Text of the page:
Replacing white rice with high fiber rice reduces blood sugar and risk of diabetes
Replacing white rice with high fiber rice reduces blood sugar and diabetes risk finds a new study.
Type 2 diabetes is a chronic metabolic disorder that causes the level of blood sugar to rise. Over time, high blood sugar, or hyperglycemia, can lead to complications including heart disease, kidney damage, nerve damage, eye damage, etc. By keeping blood sugar under control, one can avoid all these health problems. Eating a diet high in fiber can help keep blood sugar level stable. High fiber rice boasts of many nutrients, including fiber, despite being low in calories, making them a great food for diabetics.
Asian Indians, both in urban and rural areas, derive most of their dietary calories from refined cereals, a high intake of which has been shown to increase the risk of type 2 diabetes (T2D) and the metabolic syndrome. The commonly consumed refined cereal in south India is white rice. Now, a recent study has found that substituting regular white rice (RWR) with high fiber white rice (HFWR) during the whole day's diet is a healthier alternative for overweight Asian Indians at higher risk for developing (T2D).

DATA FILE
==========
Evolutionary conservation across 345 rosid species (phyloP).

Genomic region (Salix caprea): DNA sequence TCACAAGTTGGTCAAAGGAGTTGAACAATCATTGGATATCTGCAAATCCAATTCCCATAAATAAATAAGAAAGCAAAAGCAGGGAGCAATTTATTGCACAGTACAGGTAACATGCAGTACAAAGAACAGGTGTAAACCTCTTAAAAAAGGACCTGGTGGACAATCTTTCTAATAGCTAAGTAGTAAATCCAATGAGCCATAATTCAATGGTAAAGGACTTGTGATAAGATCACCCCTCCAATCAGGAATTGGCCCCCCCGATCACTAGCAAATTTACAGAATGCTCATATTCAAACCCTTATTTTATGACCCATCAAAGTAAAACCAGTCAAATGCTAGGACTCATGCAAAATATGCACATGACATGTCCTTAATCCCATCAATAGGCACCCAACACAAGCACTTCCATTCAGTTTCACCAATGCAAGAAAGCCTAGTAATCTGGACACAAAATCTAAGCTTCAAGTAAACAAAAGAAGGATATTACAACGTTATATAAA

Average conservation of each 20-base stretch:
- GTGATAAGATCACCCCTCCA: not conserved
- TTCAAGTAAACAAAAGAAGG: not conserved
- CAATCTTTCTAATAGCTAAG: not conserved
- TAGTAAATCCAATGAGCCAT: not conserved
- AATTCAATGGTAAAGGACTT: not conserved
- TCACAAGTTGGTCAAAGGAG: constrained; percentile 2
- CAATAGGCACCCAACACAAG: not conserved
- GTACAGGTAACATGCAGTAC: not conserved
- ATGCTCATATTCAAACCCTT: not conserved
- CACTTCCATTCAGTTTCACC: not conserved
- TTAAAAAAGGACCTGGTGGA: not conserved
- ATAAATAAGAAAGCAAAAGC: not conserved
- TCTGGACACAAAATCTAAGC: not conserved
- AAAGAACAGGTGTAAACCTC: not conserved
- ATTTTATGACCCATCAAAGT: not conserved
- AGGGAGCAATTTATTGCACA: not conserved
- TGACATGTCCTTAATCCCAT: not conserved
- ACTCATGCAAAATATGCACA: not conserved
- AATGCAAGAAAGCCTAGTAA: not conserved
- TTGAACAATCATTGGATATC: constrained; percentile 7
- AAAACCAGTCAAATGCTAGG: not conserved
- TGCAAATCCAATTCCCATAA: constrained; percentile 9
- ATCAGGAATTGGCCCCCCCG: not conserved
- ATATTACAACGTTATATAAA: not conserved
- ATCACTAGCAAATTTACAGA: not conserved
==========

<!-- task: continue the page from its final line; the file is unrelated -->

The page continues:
The study, published in the journal Diabetes Technology & Therapeutics demonstrated that HFWR significantly reduces 24-hour blood sugar and fasting insulin and can substantially improve the dietary fiber intake.
Ranjit Mohan Anjana, Madras Diabetes Research Foundation, Chennai, India, and colleagues conducted this study to assess the 24 h glycemic responses of an HFWR diet compared to an RWR diet.
For the purpose, they carried out a randomized crossover trial in 18 overweight (body mass index, ≥23 kg/m2), non-diabetic participants (aged, 25-50 years) who received isocaloric (≈2000 kcal/day) HFWR or RWR based diets for 4 continuous days and then switched diets after 1 week of the washout period. They then compared the mean change of fasting insulin level of HFWR to RWR diet, and glucose response concentration was calculated as the incremental area under the curve (IAUC).
- The average 24 h glucose response for HFWR was significantly lower (IAUC 66.3 ± 3.1 mg-5 min/dL) than RWR (IAUC 79.8 ± 5.7 mg-5 min/dL).
- The adjusted mean change in fasting insulin levels from baseline was also lower for HFWR compared to RWR.
- HFWR elicited 34% and 30% lower 24 h glycemic and insulin response respectively, compared to RWR.